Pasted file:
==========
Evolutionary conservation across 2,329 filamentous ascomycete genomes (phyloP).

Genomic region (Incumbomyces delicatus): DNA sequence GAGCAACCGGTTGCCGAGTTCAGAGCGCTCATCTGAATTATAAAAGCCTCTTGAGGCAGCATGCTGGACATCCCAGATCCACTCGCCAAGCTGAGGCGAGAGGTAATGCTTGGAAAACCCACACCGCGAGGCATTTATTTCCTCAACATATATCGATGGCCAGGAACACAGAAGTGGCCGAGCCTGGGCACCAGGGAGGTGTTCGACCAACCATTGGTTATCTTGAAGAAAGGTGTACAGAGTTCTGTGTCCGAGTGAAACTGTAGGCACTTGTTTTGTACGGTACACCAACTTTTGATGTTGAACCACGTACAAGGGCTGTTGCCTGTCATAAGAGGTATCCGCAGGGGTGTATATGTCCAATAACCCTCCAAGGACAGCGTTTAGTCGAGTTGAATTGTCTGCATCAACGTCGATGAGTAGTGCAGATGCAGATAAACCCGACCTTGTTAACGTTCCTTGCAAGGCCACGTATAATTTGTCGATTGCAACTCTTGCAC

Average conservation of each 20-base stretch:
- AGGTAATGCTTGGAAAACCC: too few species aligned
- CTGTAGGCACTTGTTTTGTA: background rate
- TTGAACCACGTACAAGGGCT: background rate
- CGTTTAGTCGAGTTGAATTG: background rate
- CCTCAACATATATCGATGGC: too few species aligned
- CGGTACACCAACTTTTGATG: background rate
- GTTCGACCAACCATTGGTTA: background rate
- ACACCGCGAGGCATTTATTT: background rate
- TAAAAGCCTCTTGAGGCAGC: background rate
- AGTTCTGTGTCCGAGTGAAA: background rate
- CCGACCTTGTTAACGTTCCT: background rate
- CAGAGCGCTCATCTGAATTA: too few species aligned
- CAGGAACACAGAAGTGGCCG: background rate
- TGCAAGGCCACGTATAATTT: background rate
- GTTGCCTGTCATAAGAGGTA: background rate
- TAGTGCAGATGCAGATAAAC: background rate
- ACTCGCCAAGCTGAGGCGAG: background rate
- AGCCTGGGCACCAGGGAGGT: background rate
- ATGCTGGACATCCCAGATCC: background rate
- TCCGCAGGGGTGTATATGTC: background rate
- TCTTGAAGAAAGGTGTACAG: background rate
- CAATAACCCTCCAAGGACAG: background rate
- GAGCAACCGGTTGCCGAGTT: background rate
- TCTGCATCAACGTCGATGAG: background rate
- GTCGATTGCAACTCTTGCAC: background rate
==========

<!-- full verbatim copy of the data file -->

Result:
Evolutionary conservation across 2,329 filamentous ascomycete genomes (phyloP).

Genomic region (Incumbomyces delicatus): DNA sequence GAGCAACCGGTTGCCGAGTTCAGAGCGCTCATCTGAATTATAAAAGCCTCTTGAGGCAGCATGCTGGACATCCCAGATCCACTCGCCAAGCTGAGGCGAGAGGTAATGCTTGGAAAACCCACACCGCGAGGCATTTATTTCCTCAACATATATCGATGGCCAGGAACACAGAAGTGGCCGAGCCTGGGCACCAGGGAGGTGTTCGACCAACCATTGGTTATCTTGAAGAAAGGTGTACAGAGTTCTGTGTCCGAGTGAAACTGTAGGCACTTGTTTTGTACGGTACACCAACTTTTGATGTTGAACCACGTACAAGGGCTGTTGCCTGTCATAAGAGGTATCCGCAGGGGTGTATATGTCCAATAACCCTCCAAGGACAGCGTTTAGTCGAGTTGAATTGTCTGCATCAACGTCGATGAGTAGTGCAGATGCAGATAAACCCGACCTTGTTAACGTTCCTTGCAAGGCCACGTATAATTTGTCGATTGCAACTCTTGCAC

Average conservation of each 20-base stretch:
- AGGTAATGCTTGGAAAACCC: too few species aligned
- CTGTAGGCACTTGTTTTGTA: background rate
- TTGAACCACGTACAAGGGCT: background rate
- CGTTTAGTCGAGTTGAATTG: background rate
- CCTCAACATATATCGATGGC: too few species aligned
- CGGTACACCAACTTTTGATG: background rate
- GTTCGACCAACCATTGGTTA: background rate
- ACACCGCGAGGCATTTATTT: background rate
- TAAAAGCCTCTTGAGGCAGC: background rate
- AGTTCTGTGTCCGAGTGAAA: background rate
- CCGACCTTGTTAACGTTCCT: background rate
- CAGAGCGCTCATCTGAATTA: too few species aligned
- CAGGAACACAGAAGTGGCCG: background rate
- TGCAAGGCCACGTATAATTT: background rate
- GTTGCCTGTCATAAGAGGTA: background rate
- TAGTGCAGATGCAGATAAAC: background rate
- ACTCGCCAAGCTGAGGCGAG: background rate
- AGCCTGGGCACCAGGGAGGT: background rate
- ATGCTGGACATCCCAGATCC: background rate
- TCCGCAGGGGTGTATATGTC: background rate
- TCTTGAAGAAAGGTGTACAG: background rate
- CAATAACCCTCCAAGGACAG: background rate
- GAGCAACCGGTTGCCGAGTT: background rate
- TCTGCATCAACGTCGATGAG: background rate
- GTCGATTGCAACTCTTGCAC: background rate